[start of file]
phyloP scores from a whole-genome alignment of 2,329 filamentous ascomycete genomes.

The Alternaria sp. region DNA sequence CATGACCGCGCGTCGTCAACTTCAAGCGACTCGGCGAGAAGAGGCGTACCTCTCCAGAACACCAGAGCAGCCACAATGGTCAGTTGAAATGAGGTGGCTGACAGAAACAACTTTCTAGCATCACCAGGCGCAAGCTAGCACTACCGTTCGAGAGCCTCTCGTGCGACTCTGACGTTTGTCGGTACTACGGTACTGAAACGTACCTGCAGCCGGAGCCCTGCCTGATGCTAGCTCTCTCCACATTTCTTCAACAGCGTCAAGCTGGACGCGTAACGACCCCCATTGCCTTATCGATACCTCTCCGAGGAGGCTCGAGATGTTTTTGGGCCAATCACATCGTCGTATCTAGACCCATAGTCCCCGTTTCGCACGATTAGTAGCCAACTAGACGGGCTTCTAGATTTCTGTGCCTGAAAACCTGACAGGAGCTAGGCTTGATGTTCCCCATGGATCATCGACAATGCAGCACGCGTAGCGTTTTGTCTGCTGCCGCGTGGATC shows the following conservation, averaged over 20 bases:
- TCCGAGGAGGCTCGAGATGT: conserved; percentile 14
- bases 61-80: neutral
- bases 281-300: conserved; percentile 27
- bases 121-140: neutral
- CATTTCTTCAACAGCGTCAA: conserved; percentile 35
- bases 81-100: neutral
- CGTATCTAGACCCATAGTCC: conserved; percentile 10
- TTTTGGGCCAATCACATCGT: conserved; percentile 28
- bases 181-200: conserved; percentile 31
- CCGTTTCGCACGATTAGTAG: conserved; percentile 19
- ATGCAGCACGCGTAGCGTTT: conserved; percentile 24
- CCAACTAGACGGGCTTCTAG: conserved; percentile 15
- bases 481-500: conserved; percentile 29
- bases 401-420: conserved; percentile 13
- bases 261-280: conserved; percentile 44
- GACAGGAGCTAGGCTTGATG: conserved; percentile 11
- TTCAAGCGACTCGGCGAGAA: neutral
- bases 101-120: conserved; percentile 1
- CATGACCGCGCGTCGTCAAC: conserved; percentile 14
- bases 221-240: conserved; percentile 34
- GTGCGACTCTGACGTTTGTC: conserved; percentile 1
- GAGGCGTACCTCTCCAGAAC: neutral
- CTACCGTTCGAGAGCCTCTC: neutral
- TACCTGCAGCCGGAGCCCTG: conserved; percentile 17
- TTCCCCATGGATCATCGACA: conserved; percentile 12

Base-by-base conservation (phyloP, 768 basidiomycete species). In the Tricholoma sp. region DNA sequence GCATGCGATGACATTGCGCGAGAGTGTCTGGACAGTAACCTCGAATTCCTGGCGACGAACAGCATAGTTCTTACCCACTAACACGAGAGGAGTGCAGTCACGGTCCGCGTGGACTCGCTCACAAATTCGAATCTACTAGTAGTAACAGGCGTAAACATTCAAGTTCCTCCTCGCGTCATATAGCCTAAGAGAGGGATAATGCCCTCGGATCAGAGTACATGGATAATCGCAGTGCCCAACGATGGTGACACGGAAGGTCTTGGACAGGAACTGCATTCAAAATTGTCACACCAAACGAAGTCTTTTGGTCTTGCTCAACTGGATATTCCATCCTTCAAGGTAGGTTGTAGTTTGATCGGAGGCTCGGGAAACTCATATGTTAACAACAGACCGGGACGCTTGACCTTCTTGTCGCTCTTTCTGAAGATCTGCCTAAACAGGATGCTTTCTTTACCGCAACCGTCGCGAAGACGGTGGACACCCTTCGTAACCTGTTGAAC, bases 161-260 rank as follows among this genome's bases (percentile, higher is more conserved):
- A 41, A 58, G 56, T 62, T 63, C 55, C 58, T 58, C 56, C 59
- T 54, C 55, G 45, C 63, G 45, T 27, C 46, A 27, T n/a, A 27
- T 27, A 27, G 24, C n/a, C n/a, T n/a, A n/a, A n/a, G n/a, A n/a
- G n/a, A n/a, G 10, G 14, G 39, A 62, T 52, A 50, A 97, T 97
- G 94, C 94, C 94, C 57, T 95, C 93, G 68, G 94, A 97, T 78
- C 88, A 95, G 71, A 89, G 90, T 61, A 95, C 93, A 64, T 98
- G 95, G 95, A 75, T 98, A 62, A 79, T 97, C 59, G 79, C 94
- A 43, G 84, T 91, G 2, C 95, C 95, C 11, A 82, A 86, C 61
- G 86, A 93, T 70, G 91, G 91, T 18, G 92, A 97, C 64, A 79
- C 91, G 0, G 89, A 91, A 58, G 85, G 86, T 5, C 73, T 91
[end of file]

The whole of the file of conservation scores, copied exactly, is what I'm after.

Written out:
phyloP scores from a whole-genome alignment of 2,329 filamentous ascomycete genomes.

The Alternaria sp. region DNA sequence CATGACCGCGCGTCGTCAACTTCAAGCGACTCGGCGAGAAGAGGCGTACCTCTCCAGAACACCAGAGCAGCCACAATGGTCAGTTGAAATGAGGTGGCTGACAGAAACAACTTTCTAGCATCACCAGGCGCAAGCTAGCACTACCGTTCGAGAGCCTCTCGTGCGACTCTGACGTTTGTCGGTACTACGGTACTGAAACGTACCTGCAGCCGGAGCCCTGCCTGATGCTAGCTCTCTCCACATTTCTTCAACAGCGTCAAGCTGGACGCGTAACGACCCCCATTGCCTTATCGATACCTCTCCGAGGAGGCTCGAGATGTTTTTGGGCCAATCACATCGTCGTATCTAGACCCATAGTCCCCGTTTCGCACGATTAGTAGCCAACTAGACGGGCTTCTAGATTTCTGTGCCTGAAAACCTGACAGGAGCTAGGCTTGATGTTCCCCATGGATCATCGACAATGCAGCACGCGTAGCGTTTTGTCTGCTGCCGCGTGGATC shows the following conservation, averaged over 20 bases:
- TCCGAGGAGGCTCGAGATGT: conserved; percentile 14
- bases 61-80: neutral
- bases 281-300: conserved; percentile 27
- bases 121-140: neutral
- CATTTCTTCAACAGCGTCAA: conserved; percentile 35
- bases 81-100: neutral
- CGTATCTAGACCCATAGTCC: conserved; percentile 10
- TTTTGGGCCAATCACATCGT: conserved; percentile 28
- bases 181-200: conserved; percentile 31
- CCGTTTCGCACGATTAGTAG: conserved; percentile 19
- ATGCAGCACGCGTAGCGTTT: conserved; percentile 24
- CCAACTAGACGGGCTTCTAG: conserved; percentile 15
- bases 481-500: conserved; percentile 29
- bases 401-420: conserved; percentile 13
- bases 261-280: conserved; percentile 44
- GACAGGAGCTAGGCTTGATG: conserved; percentile 11
- TTCAAGCGACTCGGCGAGAA: neutral
- bases 101-120: conserved; percentile 1
- CATGACCGCGCGTCGTCAAC: conserved; percentile 14
- bases 221-240: conserved; percentile 34
- GTGCGACTCTGACGTTTGTC: conserved; percentile 1
- GAGGCGTACCTCTCCAGAAC: neutral
- CTACCGTTCGAGAGCCTCTC: neutral
- TACCTGCAGCCGGAGCCCTG: conserved; percentile 17
- TTCCCCATGGATCATCGACA: conserved; percentile 12

Base-by-base conservation (phyloP, 768 basidiomycete species). In the Tricholoma sp. region DNA sequence GCATGCGATGACATTGCGCGAGAGTGTCTGGACAGTAACCTCGAATTCCTGGCGACGAACAGCATAGTTCTTACCCACTAACACGAGAGGAGTGCAGTCACGGTCCGCGTGGACTCGCTCACAAATTCGAATCTACTAGTAGTAACAGGCGTAAACATTCAAGTTCCTCCTCGCGTCATATAGCCTAAGAGAGGGATAATGCCCTCGGATCAGAGTACATGGATAATCGCAGTGCCCAACGATGGTGACACGGAAGGTCTTGGACAGGAACTGCATTCAAAATTGTCACACCAAACGAAGTCTTTTGGTCTTGCTCAACTGGATATTCCATCCTTCAAGGTAGGTTGTAGTTTGATCGGAGGCTCGGGAAACTCATATGTTAACAACAGACCGGGACGCTTGACCTTCTTGTCGCTCTTTCTGAAGATCTGCCTAAACAGGATGCTTTCTTTACCGCAACCGTCGCGAAGACGGTGGACACCCTTCGTAACCTGTTGAAC, bases 161-260 rank as follows among this genome's bases (percentile, higher is more conserved):
- A 41, A 58, G 56, T 62, T 63, C 55, C 58, T 58, C 56, C 59
- T 54, C 55, G 45, C 63, G 45, T 27, C 46, A 27, T n/a, A 27
- T 27, A 27, G 24, C n/a, C n/a, T n/a, A n/a, A n/a, G n/a, A n/a
- G n/a, A n/a, G 10, G 14, G 39, A 62, T 52, A 50, A 97, T 97
- G 94, C 94, C 94, C 57, T 95, C 93, G 68, G 94, A 97, T 78
- C 88, A 95, G 71, A 89, G 90, T 61, A 95, C 93, A 64, T 98
- G 95, G 95, A 75, T 98, A 62, A 79, T 97, C 59, G 79, C 94
- A 43, G 84, T 91, G 2, C 95, C 95, C 11, A 82, A 86, C 61
- G 86, A 93, T 70, G 91, G 91, T 18, G 92, A 97, C 64, A 79
- C 91, G 0, G 89, A 91, A 58, G 85, G 86, T 5, C 73, T 91